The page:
SA weighs overhaul of rental laws

South Australia is considering a major overall of renting laws as rising interest rates and cost of living pressures impact the housing market.

The state government has released a discussion paper ahead of likely reforms to residential tenancy rules.

On the table is the issue of making it easier for people who have pets to find rental accommodation and a ban on rent bidding, where properties go to those able to offer more than the advertised price.

The government will also consider introducing standardised application forms, setting maximum bond amounts and extending the notice required for not renewing a tenancy agreement.

Consumer and Business Affairs Minister Andrea Michaels urged tenants, landlords and housing organisations to have their say on proposed changes.

She said the review was an important first step in ensuring the state's residential tenancies laws were modern, covered relevant issues and worked in the best interests of both tenants and landlords.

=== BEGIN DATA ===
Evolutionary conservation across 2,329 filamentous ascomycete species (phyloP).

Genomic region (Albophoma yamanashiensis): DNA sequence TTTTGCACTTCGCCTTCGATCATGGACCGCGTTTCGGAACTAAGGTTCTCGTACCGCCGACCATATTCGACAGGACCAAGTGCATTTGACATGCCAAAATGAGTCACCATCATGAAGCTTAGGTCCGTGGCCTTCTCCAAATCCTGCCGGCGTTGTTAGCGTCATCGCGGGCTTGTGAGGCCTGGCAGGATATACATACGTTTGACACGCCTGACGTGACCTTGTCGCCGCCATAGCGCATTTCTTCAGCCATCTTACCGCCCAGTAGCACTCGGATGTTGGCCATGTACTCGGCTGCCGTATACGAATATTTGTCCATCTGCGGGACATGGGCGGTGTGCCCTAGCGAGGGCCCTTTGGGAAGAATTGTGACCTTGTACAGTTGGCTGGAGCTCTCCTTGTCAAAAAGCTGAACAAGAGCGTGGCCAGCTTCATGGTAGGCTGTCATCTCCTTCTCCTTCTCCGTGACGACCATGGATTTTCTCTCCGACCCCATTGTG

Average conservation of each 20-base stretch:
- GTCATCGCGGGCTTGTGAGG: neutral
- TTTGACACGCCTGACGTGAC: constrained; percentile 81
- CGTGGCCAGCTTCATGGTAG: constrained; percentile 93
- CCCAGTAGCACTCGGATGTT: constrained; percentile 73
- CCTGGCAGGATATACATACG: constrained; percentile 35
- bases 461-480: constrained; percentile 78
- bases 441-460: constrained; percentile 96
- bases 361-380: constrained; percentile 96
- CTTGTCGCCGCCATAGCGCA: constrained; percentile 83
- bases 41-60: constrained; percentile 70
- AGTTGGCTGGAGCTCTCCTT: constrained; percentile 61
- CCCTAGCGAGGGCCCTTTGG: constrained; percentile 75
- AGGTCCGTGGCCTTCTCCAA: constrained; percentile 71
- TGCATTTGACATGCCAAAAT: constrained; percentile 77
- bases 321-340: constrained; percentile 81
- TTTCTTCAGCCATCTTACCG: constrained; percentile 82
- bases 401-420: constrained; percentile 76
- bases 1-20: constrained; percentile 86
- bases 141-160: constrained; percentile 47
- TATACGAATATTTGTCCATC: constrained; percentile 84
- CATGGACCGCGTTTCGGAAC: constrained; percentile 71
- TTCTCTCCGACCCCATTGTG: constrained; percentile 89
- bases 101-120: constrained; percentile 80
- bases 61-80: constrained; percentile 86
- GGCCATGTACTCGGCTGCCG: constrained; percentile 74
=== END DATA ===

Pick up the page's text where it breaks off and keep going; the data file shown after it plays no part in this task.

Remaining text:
"As Australia continues to face a widespread rental crisis with lack of stock and affordability issues, it's been one of my priorities to ensure we have contemporary, effective residential tenancies laws in this state," she said.

"With cost-of-living pressures putting a real strain on household budgets across the board, now is the right time to look at how the rental property market has evolved, what people expect and how we can make our laws modern and fair."

Earlier this year the South Australian Greens pushed for rent increases to be capped and limited to one every two years.

"At the moment, South Australian renters are at the mercy of the market and a housing system that's stacked against them," Greens MP Robert Simms said at the time.

His comments came after data from the state's housing authority showed there had been a 20 per cent increase in rental prices over the past two years.